Miranda Rule's effectiveness in America today [...] why the Miranda is well tailored to guard against constitutional violations, and will present an argument for the Miranda rule. The Miranda Rule, first adopted in 1966, is still a contentious ruling in today's criminal justice system. While some critics of the rule feel it is not a deterrent to coercion of information from a suspect, most experts believe the Miranda Rule was created with a solid foundation to help ensure a suspect's rights are not violated and the information from any suspect is admissible in court. The Miranda Rule guards the criminal justice system just as well as it guards against rights violations and because of this, it is vital to the quick and efficient trying of cases. The Miranda Rule is controversial, but it is a necessity in modern policing, and it helps both the suspect and the police.
The Miranda Rule
The Miranda Rule was created in 1966 as a result of the Supreme Court case "Miranda vs. Arizona." The court required law enforcement officers and agencies making an arrest to inform a victim of his rights, in accord with the Fifth Amendment, which guarantees freedom from self-incrimination. The Miranda statement (often simply referred to as "Miranda") is usually a version something like this, read to detainees before they are questioned: "You have the right to remain silent. If you give up the right to remain silent, anything you say can and will be used against you in a court of law. You have the right to an attorney. If you desire an attorney and cannot afford one, an attorney will be obtained for you before police questioning" (FindLaw). Miranda has become common knowledge to most Americans because of its' constant use on most police and detective television shows. Just about everyone knows about Miranda, but not everyone knows why it is such and effective tool for law enforcement agencies and the criminal justice system.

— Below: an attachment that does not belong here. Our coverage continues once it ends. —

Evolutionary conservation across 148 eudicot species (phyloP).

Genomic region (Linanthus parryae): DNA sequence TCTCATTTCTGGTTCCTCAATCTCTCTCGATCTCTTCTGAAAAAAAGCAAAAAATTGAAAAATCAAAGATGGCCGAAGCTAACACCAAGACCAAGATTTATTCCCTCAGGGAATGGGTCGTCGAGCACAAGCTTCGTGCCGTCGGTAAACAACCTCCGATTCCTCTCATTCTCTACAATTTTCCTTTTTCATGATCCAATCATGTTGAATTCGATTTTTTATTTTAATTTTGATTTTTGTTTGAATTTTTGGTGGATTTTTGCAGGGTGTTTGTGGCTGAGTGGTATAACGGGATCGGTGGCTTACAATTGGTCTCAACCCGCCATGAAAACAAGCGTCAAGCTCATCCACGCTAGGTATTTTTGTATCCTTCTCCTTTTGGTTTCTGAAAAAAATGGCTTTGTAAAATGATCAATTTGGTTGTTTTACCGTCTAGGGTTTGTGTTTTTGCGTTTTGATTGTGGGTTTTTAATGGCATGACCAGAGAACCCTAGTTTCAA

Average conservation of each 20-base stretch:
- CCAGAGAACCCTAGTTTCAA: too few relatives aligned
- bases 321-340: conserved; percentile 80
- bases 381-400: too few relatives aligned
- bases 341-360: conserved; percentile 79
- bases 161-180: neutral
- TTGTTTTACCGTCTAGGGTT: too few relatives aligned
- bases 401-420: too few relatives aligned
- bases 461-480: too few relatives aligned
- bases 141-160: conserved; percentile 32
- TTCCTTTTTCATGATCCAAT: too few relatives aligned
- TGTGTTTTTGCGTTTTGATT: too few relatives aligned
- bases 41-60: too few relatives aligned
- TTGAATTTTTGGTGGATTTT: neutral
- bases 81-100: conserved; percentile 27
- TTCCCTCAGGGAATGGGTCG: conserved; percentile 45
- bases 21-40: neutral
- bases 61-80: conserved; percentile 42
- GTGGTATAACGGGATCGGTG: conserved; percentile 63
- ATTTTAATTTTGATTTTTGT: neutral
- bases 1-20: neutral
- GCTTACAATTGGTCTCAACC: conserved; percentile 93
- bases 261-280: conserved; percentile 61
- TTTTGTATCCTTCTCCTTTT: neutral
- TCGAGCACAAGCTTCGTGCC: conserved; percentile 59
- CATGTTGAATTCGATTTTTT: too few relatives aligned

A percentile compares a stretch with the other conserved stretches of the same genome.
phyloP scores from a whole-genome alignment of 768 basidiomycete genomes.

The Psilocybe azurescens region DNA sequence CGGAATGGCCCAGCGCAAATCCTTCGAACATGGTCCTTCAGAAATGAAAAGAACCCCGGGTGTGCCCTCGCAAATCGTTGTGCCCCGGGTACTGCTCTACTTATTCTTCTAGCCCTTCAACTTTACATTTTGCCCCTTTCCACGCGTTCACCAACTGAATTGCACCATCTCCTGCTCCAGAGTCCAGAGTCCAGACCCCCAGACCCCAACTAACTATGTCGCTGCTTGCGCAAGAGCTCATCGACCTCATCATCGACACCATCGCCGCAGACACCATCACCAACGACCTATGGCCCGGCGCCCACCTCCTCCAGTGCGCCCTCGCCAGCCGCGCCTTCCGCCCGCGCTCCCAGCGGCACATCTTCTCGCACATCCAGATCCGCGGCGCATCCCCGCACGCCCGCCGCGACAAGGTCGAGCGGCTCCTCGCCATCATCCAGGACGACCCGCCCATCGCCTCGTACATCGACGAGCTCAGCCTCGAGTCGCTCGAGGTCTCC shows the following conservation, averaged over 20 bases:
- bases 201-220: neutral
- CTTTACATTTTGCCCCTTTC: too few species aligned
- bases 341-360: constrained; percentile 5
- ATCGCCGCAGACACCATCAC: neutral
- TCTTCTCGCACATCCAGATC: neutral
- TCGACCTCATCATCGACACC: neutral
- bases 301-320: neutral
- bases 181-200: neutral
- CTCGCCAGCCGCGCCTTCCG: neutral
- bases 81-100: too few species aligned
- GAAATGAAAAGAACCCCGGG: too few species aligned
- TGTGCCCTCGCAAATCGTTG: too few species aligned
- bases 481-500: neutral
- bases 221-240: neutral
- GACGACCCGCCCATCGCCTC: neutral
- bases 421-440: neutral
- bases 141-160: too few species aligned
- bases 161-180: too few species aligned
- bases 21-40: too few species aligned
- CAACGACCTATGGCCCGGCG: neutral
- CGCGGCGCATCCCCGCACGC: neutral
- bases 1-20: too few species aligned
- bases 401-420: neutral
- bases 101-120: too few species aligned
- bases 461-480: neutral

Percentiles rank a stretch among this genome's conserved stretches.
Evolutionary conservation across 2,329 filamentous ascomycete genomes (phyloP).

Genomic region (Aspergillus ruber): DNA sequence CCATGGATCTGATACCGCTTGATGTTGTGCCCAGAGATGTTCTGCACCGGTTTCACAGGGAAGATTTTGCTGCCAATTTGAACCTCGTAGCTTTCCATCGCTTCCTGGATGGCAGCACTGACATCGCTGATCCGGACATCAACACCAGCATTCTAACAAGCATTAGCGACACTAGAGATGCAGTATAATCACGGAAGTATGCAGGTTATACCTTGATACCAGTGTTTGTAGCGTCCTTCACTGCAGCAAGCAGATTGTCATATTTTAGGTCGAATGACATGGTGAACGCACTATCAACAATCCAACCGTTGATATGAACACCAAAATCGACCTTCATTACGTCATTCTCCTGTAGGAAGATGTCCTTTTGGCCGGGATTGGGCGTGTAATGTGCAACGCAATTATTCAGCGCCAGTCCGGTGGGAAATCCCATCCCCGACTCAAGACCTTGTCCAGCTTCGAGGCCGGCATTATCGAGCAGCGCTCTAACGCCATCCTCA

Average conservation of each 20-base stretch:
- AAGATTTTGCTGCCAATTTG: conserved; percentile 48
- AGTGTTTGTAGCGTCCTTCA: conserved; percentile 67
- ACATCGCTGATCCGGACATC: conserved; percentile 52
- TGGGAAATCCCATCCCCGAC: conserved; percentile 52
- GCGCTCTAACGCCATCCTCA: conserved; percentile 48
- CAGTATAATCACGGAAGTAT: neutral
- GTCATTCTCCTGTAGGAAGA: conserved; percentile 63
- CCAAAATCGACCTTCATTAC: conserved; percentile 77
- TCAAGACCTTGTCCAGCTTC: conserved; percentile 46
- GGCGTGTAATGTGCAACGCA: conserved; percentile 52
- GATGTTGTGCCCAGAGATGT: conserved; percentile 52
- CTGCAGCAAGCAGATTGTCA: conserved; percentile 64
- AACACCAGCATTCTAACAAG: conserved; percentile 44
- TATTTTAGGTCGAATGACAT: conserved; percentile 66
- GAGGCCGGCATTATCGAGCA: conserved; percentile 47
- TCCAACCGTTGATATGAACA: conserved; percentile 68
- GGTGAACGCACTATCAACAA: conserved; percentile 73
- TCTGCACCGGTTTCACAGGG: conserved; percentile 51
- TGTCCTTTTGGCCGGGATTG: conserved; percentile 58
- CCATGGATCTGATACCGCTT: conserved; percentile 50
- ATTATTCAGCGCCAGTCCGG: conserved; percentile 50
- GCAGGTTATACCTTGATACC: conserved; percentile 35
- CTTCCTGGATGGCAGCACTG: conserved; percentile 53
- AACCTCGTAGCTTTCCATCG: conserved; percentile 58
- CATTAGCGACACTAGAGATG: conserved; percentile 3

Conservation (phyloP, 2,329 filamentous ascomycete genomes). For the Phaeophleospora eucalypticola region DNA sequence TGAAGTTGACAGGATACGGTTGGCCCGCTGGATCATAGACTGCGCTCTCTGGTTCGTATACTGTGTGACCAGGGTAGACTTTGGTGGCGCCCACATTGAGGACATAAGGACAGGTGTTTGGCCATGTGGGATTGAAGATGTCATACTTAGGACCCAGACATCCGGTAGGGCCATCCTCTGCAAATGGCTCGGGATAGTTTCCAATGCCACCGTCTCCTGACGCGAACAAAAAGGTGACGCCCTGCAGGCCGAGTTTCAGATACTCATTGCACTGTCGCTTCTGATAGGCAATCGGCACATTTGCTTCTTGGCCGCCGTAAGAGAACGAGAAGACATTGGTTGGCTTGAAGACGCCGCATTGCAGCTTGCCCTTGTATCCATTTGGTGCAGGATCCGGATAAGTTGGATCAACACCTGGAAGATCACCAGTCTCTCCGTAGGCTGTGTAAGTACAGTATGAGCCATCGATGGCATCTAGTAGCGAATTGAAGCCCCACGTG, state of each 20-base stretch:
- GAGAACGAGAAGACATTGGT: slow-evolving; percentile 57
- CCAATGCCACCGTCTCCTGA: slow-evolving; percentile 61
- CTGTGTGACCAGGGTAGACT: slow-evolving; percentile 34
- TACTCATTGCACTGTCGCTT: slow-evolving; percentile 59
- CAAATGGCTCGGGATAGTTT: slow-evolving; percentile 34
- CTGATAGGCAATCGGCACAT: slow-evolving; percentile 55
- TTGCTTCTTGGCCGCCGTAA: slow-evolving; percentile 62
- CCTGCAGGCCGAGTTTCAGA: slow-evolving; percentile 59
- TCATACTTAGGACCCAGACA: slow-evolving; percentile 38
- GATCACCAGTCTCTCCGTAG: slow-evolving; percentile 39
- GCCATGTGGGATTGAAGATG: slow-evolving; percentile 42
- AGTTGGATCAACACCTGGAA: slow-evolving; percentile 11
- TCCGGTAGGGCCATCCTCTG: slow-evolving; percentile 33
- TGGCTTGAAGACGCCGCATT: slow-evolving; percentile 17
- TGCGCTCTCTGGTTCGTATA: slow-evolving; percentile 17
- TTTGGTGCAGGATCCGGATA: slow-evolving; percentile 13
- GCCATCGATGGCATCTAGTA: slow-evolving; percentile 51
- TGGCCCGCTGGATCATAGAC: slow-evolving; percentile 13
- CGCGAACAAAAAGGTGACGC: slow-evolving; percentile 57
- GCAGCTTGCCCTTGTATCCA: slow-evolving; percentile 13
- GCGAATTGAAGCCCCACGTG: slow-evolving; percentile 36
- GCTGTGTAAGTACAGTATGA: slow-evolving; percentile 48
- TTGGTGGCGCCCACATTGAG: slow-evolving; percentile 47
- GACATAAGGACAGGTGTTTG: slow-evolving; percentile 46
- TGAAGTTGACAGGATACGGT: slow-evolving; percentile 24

Miranda has come under fire from critics ever since it passed, and there have been numerous attempts to overturn the decision, because some law enforcement agencies feel it impedes the confession and evidence process. However, the judicial system has resisted overturning Miranda for over nearly 40 years, and it seems to have a solid foundation in America's police departments. One expert notes, "Even many conservative critics of the Warren Court, while still adamantly opposed to extending the exclusionary rule to the states, have grudgingly conceded that Miranda was not so bad and seem to have accepted that the reforms of the criminal trial were, by and large, a good idea" (Bradley 37). Miranda ensures suspects maintain their rights by giving them the power to not speak until there is an attorney present, and acknowledges they have the right to an attorney, even if they cannot afford one. This ensures the police cannot "coerce" confessions out of suspects. If they do, the information may not be admissible in court, and the case may even be dismissed for lack of acceptable evidence. The Supreme Court cited several documents that endorse and back-up the Fifth Amendment self-incrimination rights, including the U.S. Constitution, the English Bill of Rights, Cohens v. Virginia, and many other more recent judicial decisions.
As it has aged, Miranda has gained the approval of many groups who initially opposed it. By 1993, it received the endorsement of four national police organizations and fifty former prosecutors, when they formally asked the Supreme Court to continue permitting Miranda claims in federal habeas corpus actions (Thomas 1). This indicates that Miranda, while still creating controversy, has become mainstream in policing, and it is no longer seen as the problem it has in the past. As one expert notes, "Without Miranda, courts would need to evaluate each arrest process in order to make sure that no illegal coercion takes place. Reading a suspect's rights protects both the law officer and the suspect from wrongful prosecution" (Carrillo). Thus, the Miranda decision, rather than impeding police procedures, has actually streamlined them, and created a more effective judicial process.
Recently, Miranda has come into use internationally, specifically as a result of the September 11 terrorist attacks on the United States. U.S. law agencies, including the FBI, have been conducting investigations oversees, and the question has…